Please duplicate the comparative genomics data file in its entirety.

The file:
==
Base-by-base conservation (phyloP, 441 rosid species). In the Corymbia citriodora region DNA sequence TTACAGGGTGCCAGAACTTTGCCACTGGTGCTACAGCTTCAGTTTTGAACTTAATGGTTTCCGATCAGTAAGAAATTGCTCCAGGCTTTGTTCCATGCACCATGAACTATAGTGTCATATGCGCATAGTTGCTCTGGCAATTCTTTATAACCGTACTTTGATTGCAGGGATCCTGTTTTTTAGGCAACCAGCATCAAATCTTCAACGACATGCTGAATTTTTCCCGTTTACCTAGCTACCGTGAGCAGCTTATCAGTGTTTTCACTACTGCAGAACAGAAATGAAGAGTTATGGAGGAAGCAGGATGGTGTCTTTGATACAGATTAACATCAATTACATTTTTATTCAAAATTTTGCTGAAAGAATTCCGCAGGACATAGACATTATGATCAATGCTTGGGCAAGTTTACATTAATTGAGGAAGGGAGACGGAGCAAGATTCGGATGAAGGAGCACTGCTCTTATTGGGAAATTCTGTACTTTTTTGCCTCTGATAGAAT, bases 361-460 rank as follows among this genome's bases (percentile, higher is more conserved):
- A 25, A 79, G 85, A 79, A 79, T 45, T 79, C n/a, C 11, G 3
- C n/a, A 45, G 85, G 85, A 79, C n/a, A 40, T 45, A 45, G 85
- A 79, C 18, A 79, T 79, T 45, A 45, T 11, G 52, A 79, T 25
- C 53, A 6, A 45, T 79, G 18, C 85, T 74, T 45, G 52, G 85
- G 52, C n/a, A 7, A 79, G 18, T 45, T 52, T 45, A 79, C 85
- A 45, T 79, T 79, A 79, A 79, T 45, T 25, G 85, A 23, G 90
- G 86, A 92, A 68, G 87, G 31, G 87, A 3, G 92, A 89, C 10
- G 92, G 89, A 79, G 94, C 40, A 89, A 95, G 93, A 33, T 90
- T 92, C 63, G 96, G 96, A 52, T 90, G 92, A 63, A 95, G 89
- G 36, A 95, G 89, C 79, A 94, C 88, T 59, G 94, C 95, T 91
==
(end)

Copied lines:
Base-by-base conservation (phyloP, 441 rosid species). In the Corymbia citriodora region DNA sequence TTACAGGGTGCCAGAACTTTGCCACTGGTGCTACAGCTTCAGTTTTGAACTTAATGGTTTCCGATCAGTAAGAAATTGCTCCAGGCTTTGTTCCATGCACCATGAACTATAGTGTCATATGCGCATAGTTGCTCTGGCAATTCTTTATAACCGTACTTTGATTGCAGGGATCCTGTTTTTTAGGCAACCAGCATCAAATCTTCAACGACATGCTGAATTTTTCCCGTTTACCTAGCTACCGTGAGCAGCTTATCAGTGTTTTCACTACTGCAGAACAGAAATGAAGAGTTATGGAGGAAGCAGGATGGTGTCTTTGATACAGATTAACATCAATTACATTTTTATTCAAAATTTTGCTGAAAGAATTCCGCAGGACATAGACATTATGATCAATGCTTGGGCAAGTTTACATTAATTGAGGAAGGGAGACGGAGCAAGATTCGGATGAAGGAGCACTGCTCTTATTGGGAAATTCTGTACTTTTTTGCCTCTGATAGAAT, bases 361-460 rank as follows among this genome's bases (percentile, higher is more conserved):
- A 25, A 79, G 85, A 79, A 79, T 45, T 79, C n/a, C 11, G 3
- C n/a, A 45, G 85, G 85, A 79, C n/a, A 40, T 45, A 45, G 85
- A 79, C 18, A 79, T 79, T 45, A 45, T 11, G 52, A 79, T 25
- C 53, A 6, A 45, T 79, G 18, C 85, T 74, T 45, G 52, G 85
- G 52, C n/a, A 7, A 79, G 18, T 45, T 52, T 45, A 79, C 85
- A 45, T 79, T 79, A 79, A 79, T 45, T 25, G 85, A 23, G 90
- G 86, A 92, A 68, G 87, G 31, G 87, A 3, G 92, A 89, C 10
- G 92, G 89, A 79, G 94, C 40, A 89, A 95, G 93, A 33, T 90
- T 92, C 63, G 96, G 96, A 52, T 90, G 92, A 63, A 95, G 89
- G 36, A 95, G 89, C 79, A 94, C 88, T 59, G 94, C 95, T 91